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MACHINE VISION TECHNOLOGIES
MACHINE VISION TECHNOLOGIES

MACHINE VISION TECHNOLOGIES

Machine vision is not quite an "off-the-shelf" or "end-user technology" In order for machine vision to be successful, it requires competent integration within the target process or system. This is sometimes simple, but often more difficult that it would seem. Successful systems integration requires comprehensive technological expertise in a wide range of engineering, optical science and computer science.

Understanding and proper application of the optical and lighting techniques used in machine vision can make or break the success of a project. Although a person can take a 1 day workshop on machine vision lighting, it is the years of experience of applying these techniques and image analysis tricks that make Machine Vision a very specialized field in engineering.

Examples of machine vision lighting techniques: SME MVA Lighting and Optics Guide

Currently machine vision technology can be classified into 5 different solutions; Smart Sensor, Smart Camera, PC-Based, Line Scan, 3D.

Smart Sensors:

Affordable sensor with an imaging chip designed to replace photoelectric sensors for more reliable inspection and part detection. Abilities are limited to edge, intensity and contrast detection/triggering.
Cognex Checker Smart Sensor
Advantages:
Cheap
Disadvantages:
Very limited toolset.

Smart Cameras:

Rugged all-in-in system that has an embedded operating system, vision software and imaging sensor. Although not as flexible as a PC-based system, Smart Cameras can perform a large number of the tasks that a PC system is capable of.
Cognex Insight Micro Smart Camera
Advantages:
Often maintainable by production maintenance staff. For single or dual camera systems, cheaper then PC system.
Disadvantages:
Flexibility to inspect multiple products on the same smart camera is often difficult. Limited User Interface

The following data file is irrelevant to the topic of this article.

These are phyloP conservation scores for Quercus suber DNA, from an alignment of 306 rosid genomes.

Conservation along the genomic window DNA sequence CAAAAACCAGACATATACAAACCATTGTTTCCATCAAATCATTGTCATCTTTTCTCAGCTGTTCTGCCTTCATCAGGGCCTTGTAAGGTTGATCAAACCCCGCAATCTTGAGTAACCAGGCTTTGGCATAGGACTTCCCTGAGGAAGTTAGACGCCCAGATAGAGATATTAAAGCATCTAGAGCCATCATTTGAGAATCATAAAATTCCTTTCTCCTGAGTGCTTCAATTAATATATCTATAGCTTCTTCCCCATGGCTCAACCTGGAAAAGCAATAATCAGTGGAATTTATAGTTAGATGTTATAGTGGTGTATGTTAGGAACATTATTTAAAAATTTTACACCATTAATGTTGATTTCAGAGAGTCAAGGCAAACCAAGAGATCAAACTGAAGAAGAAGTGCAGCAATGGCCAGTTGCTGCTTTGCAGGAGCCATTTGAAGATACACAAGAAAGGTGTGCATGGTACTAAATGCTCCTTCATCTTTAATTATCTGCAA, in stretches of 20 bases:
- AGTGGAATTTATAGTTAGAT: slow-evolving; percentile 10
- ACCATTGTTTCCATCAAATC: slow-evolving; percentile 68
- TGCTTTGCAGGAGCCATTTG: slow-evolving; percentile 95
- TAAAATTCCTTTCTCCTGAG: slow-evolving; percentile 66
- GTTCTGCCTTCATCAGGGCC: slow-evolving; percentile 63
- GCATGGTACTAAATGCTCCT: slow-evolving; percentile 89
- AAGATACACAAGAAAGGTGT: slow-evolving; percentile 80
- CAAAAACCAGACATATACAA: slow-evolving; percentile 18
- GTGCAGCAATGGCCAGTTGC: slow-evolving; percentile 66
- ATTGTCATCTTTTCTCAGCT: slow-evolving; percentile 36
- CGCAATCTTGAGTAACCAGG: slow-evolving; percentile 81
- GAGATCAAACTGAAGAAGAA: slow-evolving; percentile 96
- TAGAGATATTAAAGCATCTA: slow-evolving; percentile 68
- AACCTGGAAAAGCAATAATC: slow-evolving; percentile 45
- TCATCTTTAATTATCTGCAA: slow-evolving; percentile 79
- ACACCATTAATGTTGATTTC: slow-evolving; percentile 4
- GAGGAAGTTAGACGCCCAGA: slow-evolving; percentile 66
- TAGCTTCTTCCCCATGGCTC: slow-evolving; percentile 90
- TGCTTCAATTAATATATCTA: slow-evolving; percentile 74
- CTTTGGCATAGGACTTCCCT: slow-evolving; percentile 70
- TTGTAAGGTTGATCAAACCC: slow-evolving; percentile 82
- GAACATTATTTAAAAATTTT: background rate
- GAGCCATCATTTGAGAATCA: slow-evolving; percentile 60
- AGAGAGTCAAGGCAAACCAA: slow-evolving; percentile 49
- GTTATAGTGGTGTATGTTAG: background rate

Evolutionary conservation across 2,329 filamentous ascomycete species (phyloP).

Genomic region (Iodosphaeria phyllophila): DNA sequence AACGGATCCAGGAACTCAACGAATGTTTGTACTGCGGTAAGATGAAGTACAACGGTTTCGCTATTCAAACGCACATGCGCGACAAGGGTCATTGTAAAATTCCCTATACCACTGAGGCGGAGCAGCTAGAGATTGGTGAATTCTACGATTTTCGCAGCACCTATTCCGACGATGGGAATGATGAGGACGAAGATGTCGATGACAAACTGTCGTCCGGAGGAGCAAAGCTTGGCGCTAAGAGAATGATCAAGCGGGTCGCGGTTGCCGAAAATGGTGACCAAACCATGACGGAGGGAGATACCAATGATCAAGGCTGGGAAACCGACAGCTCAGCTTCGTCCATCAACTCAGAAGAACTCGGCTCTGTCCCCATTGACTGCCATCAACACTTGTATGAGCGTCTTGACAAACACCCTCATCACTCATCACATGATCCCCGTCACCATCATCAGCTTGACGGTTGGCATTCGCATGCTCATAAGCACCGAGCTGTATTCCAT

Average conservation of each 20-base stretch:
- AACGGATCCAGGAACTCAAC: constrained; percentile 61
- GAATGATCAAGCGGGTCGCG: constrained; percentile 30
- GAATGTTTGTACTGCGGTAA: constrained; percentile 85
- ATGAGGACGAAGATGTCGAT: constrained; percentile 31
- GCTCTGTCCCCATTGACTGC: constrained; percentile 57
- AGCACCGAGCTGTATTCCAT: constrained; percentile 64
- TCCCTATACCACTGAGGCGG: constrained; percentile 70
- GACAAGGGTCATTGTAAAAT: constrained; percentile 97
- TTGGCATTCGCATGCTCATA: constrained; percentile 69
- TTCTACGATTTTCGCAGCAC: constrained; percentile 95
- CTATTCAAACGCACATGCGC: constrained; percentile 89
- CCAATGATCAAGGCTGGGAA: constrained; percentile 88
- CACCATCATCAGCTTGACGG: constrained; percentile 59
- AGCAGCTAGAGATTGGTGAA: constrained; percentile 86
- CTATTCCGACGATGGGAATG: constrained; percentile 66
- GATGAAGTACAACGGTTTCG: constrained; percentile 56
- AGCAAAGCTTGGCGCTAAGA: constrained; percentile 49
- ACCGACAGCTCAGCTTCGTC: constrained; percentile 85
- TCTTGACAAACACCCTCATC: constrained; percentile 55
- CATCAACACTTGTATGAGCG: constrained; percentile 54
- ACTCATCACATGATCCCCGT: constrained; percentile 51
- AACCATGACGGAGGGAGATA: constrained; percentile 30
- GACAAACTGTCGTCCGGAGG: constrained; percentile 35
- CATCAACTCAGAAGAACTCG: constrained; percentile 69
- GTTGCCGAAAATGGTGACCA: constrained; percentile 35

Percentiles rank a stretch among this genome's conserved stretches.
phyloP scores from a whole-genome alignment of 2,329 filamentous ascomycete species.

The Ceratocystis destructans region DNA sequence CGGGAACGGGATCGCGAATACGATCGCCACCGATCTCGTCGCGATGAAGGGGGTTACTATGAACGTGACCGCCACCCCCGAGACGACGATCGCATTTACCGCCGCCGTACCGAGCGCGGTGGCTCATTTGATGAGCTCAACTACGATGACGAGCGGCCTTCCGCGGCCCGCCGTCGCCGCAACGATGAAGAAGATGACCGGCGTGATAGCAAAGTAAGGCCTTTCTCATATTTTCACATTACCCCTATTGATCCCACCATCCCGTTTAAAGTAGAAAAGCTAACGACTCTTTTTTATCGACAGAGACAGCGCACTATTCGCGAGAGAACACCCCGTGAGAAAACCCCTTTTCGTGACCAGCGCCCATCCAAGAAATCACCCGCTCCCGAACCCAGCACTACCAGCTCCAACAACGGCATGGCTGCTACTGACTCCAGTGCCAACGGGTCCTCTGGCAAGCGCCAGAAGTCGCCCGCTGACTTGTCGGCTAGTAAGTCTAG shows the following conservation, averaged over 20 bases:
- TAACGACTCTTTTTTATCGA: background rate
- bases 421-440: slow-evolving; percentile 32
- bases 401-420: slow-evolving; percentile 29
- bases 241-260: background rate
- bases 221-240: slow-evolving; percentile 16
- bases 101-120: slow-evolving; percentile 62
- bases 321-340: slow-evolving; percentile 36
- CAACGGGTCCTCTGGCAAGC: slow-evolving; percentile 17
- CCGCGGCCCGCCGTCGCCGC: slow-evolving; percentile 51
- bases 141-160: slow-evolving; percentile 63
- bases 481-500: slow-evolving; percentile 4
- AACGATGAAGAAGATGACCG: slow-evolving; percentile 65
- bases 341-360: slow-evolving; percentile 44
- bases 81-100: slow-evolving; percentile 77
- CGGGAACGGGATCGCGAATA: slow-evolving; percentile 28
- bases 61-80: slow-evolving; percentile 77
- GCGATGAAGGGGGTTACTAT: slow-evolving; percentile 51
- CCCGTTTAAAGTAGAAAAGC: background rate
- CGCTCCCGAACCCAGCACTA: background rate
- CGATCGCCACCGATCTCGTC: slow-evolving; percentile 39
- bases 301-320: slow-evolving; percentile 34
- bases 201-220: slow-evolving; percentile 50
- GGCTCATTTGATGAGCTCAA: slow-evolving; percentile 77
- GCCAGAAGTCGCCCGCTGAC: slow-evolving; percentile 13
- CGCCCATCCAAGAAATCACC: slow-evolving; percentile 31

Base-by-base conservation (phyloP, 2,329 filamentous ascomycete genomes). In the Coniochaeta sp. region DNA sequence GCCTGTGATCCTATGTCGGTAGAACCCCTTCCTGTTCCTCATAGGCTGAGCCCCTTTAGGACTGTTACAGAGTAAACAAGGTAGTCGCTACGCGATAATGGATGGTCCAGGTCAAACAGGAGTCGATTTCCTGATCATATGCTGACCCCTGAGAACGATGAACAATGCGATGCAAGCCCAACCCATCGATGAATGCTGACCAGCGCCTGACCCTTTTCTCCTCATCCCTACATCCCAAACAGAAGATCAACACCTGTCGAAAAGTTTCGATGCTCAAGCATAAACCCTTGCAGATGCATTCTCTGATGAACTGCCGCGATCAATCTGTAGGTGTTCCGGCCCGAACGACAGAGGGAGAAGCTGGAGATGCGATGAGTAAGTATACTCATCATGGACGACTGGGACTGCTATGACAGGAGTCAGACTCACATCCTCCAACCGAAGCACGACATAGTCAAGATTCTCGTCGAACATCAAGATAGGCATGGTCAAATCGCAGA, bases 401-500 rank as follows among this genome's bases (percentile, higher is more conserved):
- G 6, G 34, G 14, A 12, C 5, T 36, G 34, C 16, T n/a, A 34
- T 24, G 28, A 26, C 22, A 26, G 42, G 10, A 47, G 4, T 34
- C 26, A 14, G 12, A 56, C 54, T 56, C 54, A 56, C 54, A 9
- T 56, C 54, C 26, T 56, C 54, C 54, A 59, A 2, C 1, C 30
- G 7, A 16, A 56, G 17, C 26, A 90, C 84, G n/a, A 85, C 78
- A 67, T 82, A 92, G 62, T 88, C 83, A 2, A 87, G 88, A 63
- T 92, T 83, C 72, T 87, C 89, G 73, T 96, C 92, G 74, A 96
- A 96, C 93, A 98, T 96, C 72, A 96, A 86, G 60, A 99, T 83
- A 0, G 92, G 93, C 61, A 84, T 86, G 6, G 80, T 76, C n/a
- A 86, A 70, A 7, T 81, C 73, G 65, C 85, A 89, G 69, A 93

PC-Based:

An interface card (Firewire, Ethernet, Cameralink, etc) connects the PC with the camera. All the vision tool processing occurs on CPU. Results are posted via an interface card either with a physical I/O or protocol like RSLinx, Profibus, etc.
Cognex VisionPro PC-Based Vision
Advantages:
Faster than a smart camera. High end pattern, color and Optical Character Recognition (OCR) tools available. Highly customizable User Interface.
Disadvantages:
Software development creates a longer lead time to system installation. Environmental controlled enclosure often required.

Line Scan:

A PC-based system capable of acquiring images from continuous or cylindrical surfaces. Unlike area scan cameras, which generate frames and have longer exposure times in order to capture the entire field of view, line scan image acquisition is made pixel line by pixel line. Often used in manufacturing of steel, aluminum, rubber, paper, plastics, textiles, etc.
Line Scan Machine Vision
Advantages:
Very high resolution images possible.
Disadvantages:
Specialized knowledge and equipment required to implement such technology.

3D Vision:

A PC-based system that utilizes 2 or more cameras or 1 camera with a laser line. Used in robotic guidance systems and gauging applications that are not possible with a single fixed camera.
3D Machine Vision

Our Machine Vision Solutions:

We integrate the following machine vision Smart Cameras and PC Toolkits:

  • Cognex VisionPro info
  • Cognex Insight info
  • IPD - iNspect info
  • IPD - Sherlock info
  • Acuity
  • DVT
  • Xcaliper